The Battle of Verdun, France, in World War I has been referred to as that war’s slaughterhouse. It was the longest single battle of WWI. It was one of the most violent, most deadly and most obscene single battles in human history, one of the world’s most awful experiences, leading to the phrase, “Have you been to Verdun?” basically meaning, if you survived the Battle of Verdun, you could survive anything.
Let me ask you. Have you been to Gethsemane? Gethsemane was the place where Jesus went to pray with his disciples, Peter, James and John, the night before His crucifixion. Gethsemane means “oil press.” It was a place with a wall, olive trees, and an olive press. Here, olives were crushed and squeezed by heavy stone slabs to give up their oil.
It is one of the most sacred scenes in all the Bible. Gethsemane was located just outside Jerusalem across the brook Kidron. At this time of the year, Passover, the brook Kidron was very full. The blood of the sacrificial animals that had been offered at the Temple was poured into a stream which carried it down into the brook Kidron.
This night, the night before Jesus’ crucifixion, Jesus and His disciples crossed over the brook Kidron as they made their way to Gethsemane. Jesus must have looked at that blood-red stream and knew that in just a few hours His blood would be pouring from His body as He gave Himself as a sacrifice for our sins.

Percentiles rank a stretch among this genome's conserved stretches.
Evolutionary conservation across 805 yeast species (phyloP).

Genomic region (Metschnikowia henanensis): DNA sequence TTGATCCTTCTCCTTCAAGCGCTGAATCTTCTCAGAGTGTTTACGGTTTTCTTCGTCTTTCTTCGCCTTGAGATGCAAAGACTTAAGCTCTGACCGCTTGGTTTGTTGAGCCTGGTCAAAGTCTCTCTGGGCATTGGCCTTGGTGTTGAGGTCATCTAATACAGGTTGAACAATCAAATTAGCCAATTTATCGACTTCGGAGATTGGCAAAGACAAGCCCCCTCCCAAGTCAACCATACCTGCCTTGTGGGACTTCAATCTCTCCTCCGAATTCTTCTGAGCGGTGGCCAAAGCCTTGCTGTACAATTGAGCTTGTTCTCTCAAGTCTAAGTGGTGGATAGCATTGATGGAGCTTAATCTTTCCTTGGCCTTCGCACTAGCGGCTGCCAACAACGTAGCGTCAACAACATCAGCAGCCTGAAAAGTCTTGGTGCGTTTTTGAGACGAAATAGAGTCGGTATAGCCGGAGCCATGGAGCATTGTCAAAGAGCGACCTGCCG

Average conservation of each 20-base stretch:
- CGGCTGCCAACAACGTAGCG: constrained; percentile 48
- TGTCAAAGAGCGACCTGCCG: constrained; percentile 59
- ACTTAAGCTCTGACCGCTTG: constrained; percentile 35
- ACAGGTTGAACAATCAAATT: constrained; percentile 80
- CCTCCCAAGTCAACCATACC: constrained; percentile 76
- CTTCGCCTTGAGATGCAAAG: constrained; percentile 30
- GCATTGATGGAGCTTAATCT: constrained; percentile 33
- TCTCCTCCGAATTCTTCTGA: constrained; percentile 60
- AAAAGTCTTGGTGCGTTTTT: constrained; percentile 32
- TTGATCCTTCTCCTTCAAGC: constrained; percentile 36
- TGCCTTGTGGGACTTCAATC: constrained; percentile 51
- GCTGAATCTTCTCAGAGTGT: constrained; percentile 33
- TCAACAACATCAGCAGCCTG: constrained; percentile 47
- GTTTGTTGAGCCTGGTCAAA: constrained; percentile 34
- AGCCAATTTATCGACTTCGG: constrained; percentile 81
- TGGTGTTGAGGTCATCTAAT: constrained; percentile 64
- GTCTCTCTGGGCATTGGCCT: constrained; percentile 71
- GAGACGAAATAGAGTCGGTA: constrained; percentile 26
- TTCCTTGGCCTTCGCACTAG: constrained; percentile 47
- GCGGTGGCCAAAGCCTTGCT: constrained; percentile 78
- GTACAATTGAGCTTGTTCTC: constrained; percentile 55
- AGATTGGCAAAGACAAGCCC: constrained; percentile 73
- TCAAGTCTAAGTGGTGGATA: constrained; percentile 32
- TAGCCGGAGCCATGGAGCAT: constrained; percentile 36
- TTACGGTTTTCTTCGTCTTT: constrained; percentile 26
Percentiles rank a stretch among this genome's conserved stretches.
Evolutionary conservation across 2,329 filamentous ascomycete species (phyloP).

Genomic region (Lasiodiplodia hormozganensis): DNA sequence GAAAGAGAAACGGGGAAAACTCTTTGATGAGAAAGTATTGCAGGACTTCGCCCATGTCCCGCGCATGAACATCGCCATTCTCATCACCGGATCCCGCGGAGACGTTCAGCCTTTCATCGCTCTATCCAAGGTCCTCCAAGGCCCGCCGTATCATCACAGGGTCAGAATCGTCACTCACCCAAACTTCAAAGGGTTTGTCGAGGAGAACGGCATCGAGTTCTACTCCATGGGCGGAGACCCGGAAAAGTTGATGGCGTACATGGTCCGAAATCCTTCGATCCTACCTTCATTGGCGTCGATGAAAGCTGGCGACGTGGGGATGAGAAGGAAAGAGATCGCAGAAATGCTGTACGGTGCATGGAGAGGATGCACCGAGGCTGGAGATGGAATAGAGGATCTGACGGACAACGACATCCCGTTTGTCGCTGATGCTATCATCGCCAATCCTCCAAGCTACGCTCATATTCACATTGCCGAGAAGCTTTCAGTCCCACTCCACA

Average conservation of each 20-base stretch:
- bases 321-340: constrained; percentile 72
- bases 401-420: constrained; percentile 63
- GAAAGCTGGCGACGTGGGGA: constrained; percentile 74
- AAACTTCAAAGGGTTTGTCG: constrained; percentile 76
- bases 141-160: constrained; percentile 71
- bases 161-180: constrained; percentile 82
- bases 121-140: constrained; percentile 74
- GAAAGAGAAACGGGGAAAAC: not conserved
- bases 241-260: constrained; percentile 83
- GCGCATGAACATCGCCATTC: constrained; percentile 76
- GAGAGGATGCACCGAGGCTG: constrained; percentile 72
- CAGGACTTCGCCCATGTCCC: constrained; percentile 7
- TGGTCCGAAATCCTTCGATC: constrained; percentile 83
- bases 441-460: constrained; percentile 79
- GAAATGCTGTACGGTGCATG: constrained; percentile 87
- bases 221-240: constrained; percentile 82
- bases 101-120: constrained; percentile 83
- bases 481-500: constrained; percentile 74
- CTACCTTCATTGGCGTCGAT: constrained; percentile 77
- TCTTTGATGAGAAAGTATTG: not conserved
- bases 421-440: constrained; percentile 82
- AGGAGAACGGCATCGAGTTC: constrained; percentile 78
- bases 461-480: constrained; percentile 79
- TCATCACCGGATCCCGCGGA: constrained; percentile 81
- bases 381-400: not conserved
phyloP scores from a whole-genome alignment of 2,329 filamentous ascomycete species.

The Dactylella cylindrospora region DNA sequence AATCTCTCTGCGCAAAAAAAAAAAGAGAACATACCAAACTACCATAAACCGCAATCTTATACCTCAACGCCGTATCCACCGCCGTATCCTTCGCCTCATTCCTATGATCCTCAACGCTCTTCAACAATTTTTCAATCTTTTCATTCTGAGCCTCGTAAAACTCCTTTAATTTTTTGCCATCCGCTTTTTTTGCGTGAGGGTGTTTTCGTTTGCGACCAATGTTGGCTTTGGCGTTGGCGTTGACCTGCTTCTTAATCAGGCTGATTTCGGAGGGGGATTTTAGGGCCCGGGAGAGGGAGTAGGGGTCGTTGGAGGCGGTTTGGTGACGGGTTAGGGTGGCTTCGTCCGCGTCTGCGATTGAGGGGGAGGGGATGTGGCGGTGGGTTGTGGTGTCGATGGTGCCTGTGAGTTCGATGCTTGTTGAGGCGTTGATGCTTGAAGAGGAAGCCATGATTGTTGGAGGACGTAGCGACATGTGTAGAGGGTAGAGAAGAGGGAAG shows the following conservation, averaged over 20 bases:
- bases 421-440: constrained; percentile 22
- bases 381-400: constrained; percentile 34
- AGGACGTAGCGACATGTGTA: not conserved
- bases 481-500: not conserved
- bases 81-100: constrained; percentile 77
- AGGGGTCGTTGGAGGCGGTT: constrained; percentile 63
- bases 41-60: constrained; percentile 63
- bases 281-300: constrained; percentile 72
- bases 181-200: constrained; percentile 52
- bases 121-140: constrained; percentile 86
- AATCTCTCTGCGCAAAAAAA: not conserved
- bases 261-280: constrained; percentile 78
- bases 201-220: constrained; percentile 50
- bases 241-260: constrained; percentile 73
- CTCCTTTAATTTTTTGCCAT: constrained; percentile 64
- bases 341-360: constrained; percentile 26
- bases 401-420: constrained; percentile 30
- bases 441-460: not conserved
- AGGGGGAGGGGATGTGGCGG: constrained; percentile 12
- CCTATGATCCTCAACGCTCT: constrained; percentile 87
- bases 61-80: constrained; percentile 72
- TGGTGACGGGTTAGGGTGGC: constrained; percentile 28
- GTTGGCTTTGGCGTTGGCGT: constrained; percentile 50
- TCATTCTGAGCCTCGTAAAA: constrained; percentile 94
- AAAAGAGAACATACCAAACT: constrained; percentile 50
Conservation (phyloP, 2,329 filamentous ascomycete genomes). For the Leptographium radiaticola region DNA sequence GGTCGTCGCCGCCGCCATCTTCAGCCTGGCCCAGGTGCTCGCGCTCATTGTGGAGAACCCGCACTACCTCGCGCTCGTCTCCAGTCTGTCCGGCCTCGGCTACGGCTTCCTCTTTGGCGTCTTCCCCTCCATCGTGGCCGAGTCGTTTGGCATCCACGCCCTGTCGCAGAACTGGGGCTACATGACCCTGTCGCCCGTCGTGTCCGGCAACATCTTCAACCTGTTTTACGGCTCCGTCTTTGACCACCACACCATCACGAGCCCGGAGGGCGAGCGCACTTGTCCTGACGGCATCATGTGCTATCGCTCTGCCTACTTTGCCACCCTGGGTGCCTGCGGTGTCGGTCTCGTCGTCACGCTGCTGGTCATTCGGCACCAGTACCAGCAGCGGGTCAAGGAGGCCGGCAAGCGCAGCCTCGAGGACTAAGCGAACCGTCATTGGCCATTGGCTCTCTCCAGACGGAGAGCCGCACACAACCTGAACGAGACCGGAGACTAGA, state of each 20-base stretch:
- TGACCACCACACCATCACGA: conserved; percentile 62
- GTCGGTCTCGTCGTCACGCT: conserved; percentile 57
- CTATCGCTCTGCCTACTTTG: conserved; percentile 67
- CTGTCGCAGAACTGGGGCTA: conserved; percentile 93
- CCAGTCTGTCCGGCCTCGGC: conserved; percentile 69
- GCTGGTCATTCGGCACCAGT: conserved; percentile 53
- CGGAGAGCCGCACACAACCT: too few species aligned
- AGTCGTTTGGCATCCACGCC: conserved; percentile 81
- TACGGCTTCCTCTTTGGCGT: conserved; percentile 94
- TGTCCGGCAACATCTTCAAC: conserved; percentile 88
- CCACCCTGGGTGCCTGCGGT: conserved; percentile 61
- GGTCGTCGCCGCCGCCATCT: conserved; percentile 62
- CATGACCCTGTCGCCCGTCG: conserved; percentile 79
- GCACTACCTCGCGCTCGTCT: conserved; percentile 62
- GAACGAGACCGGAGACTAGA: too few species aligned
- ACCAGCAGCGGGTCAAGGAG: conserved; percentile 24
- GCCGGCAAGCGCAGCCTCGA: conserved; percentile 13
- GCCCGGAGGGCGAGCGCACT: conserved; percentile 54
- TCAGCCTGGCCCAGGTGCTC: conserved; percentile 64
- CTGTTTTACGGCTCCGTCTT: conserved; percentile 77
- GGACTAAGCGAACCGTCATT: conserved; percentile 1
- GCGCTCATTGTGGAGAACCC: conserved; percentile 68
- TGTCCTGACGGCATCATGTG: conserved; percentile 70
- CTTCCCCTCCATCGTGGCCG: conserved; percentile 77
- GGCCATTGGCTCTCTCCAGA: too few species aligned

The image of the Gethsemane on the slope of the Mount of Olives provides a vivid picture of Jesus’ suffering. The weight of the sins of the world pressed down upon Him like a heavy slab of rock pressed down on the olives. So, Jesus Christ, the Son of God, the Savior of the world would soon be crushed like an olive in a press and the oil of salvation would begin to flow.
Have you been to Gethsemane? We all have our “Gethsemanes,” those times where we are pressed beyond measure. It may be a “Gethsemane” of trouble (Job 14:1-2). It may be a “Gethsemane” of grief (I Thessalonians 4:13). It may be a “Gethsemane” of illness (II Kings 20:1-6). Or it may be a “Gethsemane” of loss of a job, friend, spouse, or children. Whatever your “Gethsemane” may be, consider the example Jesus left us in His “Gethsemane.”
At this sacred place of Gethsemane, we get the first glimpse of just how much Jesus suffered in order to be our Savior. It was here that He prayed, “Not my will, but thine be done.”
What do you think about when you think of Gethsemane?
I have read that in the days of the Roman wrestlers, the day before the wrestling match the wrestlers would go into the stadium and look around on the scene of battle. They’d look up into the seats where the spectators would sit. They would look up to the throne where the Caesar would sit. They would look at the iron gates through which their enemy would charge. The day before, these wrestlers would go through the motions of the battle and mentally and emotionally they would mentally fight that battle. They would experience that battle in their minds. Many Roman wrestlers walked away from the stadium that day with the battle already won.
When we come to that place of darkness and suffering, that place where we are pressed beyond all measure, our “Gethsemane”, and we do not know what to do, and we pray, “Father, not my will, but thine be done”, the battle is already won.
Have you been to Gethsemane?
— Ken Thornton is pastor at First Baptist Church of Pine Bluff.